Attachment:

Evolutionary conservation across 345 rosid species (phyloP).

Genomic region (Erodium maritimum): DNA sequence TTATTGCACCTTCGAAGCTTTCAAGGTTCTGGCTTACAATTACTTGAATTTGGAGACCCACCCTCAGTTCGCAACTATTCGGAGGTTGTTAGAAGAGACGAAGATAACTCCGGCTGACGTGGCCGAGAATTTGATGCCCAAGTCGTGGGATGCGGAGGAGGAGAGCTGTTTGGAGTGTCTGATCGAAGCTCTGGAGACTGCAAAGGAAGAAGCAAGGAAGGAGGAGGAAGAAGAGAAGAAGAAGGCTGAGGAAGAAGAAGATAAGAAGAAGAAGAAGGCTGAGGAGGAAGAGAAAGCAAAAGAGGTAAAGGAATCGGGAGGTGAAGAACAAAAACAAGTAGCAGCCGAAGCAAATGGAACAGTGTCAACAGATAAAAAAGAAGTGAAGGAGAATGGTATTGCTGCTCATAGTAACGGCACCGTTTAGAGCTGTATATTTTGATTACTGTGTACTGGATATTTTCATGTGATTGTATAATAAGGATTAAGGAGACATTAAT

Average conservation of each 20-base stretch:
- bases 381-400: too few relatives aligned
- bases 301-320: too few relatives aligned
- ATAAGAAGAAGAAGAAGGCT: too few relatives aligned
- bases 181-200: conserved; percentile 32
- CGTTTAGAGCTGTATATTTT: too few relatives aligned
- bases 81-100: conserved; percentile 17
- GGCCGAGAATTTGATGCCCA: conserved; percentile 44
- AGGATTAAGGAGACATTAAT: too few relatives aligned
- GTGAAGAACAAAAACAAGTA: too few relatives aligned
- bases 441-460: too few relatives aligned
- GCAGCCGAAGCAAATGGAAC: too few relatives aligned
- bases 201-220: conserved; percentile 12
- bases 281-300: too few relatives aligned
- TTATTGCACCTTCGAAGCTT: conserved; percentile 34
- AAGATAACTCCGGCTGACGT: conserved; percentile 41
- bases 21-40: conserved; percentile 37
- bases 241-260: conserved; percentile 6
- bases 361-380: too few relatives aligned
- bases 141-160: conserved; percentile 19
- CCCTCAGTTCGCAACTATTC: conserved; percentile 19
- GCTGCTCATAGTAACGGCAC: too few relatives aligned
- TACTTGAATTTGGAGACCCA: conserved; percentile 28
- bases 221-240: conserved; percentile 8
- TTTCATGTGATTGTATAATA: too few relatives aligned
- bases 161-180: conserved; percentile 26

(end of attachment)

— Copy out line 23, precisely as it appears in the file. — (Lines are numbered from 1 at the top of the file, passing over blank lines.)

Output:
- CCCTCAGTTCGCAACTATTC: conserved; percentile 19